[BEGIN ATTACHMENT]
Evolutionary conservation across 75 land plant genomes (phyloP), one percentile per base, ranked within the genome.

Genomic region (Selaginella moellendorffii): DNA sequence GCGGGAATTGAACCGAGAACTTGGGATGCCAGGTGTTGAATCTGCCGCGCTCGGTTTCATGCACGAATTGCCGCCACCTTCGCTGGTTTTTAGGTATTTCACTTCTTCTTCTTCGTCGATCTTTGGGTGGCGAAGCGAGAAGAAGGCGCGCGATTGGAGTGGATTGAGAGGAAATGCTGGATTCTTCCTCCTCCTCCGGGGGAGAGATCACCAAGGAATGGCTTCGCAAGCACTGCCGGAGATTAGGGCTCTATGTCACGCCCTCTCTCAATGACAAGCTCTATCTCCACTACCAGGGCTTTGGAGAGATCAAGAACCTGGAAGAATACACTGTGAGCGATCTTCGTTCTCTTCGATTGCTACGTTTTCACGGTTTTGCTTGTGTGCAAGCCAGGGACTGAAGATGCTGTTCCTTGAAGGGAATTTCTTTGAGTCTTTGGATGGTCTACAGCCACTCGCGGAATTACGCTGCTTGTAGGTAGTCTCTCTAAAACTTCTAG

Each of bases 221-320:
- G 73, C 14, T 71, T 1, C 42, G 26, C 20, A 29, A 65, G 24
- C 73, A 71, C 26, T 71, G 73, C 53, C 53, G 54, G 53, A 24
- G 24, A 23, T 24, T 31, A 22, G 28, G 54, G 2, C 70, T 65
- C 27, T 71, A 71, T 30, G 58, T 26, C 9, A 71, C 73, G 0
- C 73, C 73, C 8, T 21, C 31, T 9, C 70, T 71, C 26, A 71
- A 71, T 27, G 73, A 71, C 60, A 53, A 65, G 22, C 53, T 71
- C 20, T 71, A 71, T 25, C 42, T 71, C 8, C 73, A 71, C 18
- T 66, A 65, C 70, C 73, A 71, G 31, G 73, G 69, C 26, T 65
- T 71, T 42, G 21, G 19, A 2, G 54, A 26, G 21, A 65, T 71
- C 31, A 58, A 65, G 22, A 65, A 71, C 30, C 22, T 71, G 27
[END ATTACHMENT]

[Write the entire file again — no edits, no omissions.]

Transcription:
Evolutionary conservation across 75 land plant genomes (phyloP), one percentile per base, ranked within the genome.

Genomic region (Selaginella moellendorffii): DNA sequence GCGGGAATTGAACCGAGAACTTGGGATGCCAGGTGTTGAATCTGCCGCGCTCGGTTTCATGCACGAATTGCCGCCACCTTCGCTGGTTTTTAGGTATTTCACTTCTTCTTCTTCGTCGATCTTTGGGTGGCGAAGCGAGAAGAAGGCGCGCGATTGGAGTGGATTGAGAGGAAATGCTGGATTCTTCCTCCTCCTCCGGGGGAGAGATCACCAAGGAATGGCTTCGCAAGCACTGCCGGAGATTAGGGCTCTATGTCACGCCCTCTCTCAATGACAAGCTCTATCTCCACTACCAGGGCTTTGGAGAGATCAAGAACCTGGAAGAATACACTGTGAGCGATCTTCGTTCTCTTCGATTGCTACGTTTTCACGGTTTTGCTTGTGTGCAAGCCAGGGACTGAAGATGCTGTTCCTTGAAGGGAATTTCTTTGAGTCTTTGGATGGTCTACAGCCACTCGCGGAATTACGCTGCTTGTAGGTAGTCTCTCTAAAACTTCTAG

Each of bases 221-320:
- G 73, C 14, T 71, T 1, C 42, G 26, C 20, A 29, A 65, G 24
- C 73, A 71, C 26, T 71, G 73, C 53, C 53, G 54, G 53, A 24
- G 24, A 23, T 24, T 31, A 22, G 28, G 54, G 2, C 70, T 65
- C 27, T 71, A 71, T 30, G 58, T 26, C 9, A 71, C 73, G 0
- C 73, C 73, C 8, T 21, C 31, T 9, C 70, T 71, C 26, A 71
- A 71, T 27, G 73, A 71, C 60, A 53, A 65, G 22, C 53, T 71
- C 20, T 71, A 71, T 25, C 42, T 71, C 8, C 73, A 71, C 18
- T 66, A 65, C 70, C 73, A 71, G 31, G 73, G 69, C 26, T 65
- T 71, T 42, G 21, G 19, A 2, G 54, A 26, G 21, A 65, T 71
- C 31, A 58, A 65, G 22, A 65, A 71, C 30, C 22, T 71, G 27